Ever since trend watcher Faith Popcorn coined the term cocooning in 1991, Americans have invested not only more money in their homes but also more of their psychic currency. Now that home ownership has reached a record high of 68.6 percent, the White House Web site is touting this fact as a sign of good times and happy days.

But when a society becomes home obsessed, is it really a sign of a healthy culture, or are we trying to compensate for something we're missing?

"War resonates deeply in our hearts idea of home. We talk of 'hardened shelters' and 'sealed rooms' against attack. Americans are buying gas masks. The fear of terrorism keeps us huddling at home." Faith Popcorn wrote these words in 1991, just after the Gulf War, a war that, compared to our current conflict in Iraq, hardly affected our everyday lives. If our current home ownership and homemaking mania reflects an intensification of the trend Popcorn commented on, the country's mad passion for real estate may be driven by more than the sum of economic factors (madly spinning out of control or successfully driving a recovery, depending on how you see it). It may also be about feelings, fear and all sorts of mysterious movements of the heart that make us yearn to own a place that enlarges our private lives and shields us from our public frailty.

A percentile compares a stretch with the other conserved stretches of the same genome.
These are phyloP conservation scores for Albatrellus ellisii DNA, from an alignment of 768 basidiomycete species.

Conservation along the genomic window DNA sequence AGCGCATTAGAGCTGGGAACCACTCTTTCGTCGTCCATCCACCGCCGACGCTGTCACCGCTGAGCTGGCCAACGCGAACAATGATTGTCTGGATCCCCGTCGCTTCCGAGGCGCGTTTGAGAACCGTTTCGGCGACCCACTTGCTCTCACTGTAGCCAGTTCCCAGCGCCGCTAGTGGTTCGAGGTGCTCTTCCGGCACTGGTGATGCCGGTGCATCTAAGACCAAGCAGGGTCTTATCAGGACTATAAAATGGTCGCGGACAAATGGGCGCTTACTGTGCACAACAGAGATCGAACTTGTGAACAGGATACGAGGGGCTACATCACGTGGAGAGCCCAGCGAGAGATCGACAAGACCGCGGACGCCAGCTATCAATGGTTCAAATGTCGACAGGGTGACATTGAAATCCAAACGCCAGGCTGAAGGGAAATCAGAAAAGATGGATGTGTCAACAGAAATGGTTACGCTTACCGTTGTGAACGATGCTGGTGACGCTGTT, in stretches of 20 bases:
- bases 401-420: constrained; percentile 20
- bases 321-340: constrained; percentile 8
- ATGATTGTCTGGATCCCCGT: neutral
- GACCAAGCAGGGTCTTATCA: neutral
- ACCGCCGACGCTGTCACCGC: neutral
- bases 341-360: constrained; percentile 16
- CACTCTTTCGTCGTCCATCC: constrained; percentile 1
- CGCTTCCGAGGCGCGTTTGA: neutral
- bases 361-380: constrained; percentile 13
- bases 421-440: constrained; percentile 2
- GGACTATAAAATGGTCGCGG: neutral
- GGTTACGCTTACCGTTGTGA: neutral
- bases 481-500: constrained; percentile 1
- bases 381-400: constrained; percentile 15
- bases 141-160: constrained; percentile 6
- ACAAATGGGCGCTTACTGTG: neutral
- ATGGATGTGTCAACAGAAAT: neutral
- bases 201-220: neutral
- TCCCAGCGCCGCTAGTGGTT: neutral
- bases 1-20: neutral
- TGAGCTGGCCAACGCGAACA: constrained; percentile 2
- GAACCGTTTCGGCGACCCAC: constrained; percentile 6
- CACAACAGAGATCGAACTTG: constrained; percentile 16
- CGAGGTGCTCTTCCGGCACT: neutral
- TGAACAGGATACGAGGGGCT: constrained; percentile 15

So, next Sunday afternoon, when your eyes glaze over as you read about boring economic indicators that tout the existence or nonexistence of a housing bubble, and you begin instead to think about pruning your rare roses or baking an organic marionberry pie or going hypothetical house hunting for a cottage at the beach or shopping for a flat-screen TV, it may be that these impulses to cultivate a safe and beautiful place are just as significant as the numbers in explaining why we've mortgaged ourselves into oblivion. Culture not only cultivates the mind but also drains our bank accounts, and it doesn't take a degree in economics to understand that.


At 12:18 PM, Anonymous Anonymous said...

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At 12:48 PM, Anonymous Anonymous said...